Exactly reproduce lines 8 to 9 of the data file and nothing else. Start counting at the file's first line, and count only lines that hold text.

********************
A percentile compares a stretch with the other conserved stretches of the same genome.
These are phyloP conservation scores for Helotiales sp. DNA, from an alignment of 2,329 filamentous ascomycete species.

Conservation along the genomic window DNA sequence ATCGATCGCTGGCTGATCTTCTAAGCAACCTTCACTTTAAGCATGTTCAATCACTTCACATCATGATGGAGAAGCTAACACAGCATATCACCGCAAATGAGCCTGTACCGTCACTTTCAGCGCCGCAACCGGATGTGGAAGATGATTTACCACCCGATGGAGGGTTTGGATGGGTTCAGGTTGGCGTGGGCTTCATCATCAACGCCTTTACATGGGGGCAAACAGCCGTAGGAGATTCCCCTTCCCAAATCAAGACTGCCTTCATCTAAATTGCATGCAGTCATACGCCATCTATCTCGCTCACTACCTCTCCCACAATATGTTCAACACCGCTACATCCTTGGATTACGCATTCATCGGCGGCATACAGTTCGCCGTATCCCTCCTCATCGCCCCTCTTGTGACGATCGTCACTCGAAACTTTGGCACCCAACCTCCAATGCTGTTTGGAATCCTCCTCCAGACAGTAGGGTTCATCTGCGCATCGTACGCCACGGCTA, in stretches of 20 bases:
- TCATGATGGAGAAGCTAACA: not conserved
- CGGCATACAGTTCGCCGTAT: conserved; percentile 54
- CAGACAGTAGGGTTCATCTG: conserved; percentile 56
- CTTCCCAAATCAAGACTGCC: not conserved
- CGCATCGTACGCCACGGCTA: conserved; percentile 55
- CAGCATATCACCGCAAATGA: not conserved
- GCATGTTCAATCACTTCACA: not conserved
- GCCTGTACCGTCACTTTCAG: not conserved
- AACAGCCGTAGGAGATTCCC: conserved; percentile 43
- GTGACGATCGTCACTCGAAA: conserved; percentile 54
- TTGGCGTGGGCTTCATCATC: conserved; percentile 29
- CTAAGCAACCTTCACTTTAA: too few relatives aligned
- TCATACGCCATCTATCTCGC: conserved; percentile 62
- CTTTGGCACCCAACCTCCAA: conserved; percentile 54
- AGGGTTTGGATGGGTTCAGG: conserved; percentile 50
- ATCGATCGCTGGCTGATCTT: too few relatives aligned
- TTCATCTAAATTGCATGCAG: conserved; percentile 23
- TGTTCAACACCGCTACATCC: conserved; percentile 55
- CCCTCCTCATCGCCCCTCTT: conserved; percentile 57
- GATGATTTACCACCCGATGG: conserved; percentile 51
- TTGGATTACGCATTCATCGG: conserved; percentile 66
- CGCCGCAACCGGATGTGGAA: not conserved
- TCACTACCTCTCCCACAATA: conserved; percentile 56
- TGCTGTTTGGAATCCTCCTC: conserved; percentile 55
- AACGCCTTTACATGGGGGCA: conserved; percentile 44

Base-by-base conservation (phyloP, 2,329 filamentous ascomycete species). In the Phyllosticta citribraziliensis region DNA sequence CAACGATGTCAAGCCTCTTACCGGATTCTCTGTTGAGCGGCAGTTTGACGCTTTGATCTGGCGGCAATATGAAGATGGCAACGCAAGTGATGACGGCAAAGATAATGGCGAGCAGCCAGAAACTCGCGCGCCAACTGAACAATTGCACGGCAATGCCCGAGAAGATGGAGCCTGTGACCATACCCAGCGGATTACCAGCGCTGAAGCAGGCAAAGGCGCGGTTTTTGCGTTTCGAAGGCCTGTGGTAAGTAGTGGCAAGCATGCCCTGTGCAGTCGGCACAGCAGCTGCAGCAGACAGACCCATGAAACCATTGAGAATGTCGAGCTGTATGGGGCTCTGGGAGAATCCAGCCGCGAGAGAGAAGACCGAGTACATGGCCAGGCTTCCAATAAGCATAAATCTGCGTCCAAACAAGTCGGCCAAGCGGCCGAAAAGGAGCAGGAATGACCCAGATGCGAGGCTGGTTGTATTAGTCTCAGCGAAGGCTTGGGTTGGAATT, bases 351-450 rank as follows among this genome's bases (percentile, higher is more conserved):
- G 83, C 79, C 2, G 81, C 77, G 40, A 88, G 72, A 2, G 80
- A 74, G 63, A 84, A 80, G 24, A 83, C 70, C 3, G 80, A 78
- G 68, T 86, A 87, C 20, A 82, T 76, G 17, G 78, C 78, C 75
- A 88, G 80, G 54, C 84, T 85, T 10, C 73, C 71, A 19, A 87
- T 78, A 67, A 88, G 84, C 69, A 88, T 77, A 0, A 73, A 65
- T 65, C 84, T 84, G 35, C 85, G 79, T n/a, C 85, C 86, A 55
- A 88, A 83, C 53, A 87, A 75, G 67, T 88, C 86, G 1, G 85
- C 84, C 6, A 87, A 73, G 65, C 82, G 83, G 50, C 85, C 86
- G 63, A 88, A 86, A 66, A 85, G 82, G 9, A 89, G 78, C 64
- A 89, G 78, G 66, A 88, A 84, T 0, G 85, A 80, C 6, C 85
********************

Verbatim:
- CGCATCGTACGCCACGGCTA: conserved; percentile 55
- CAGCATATCACCGCAAATGA: not conserved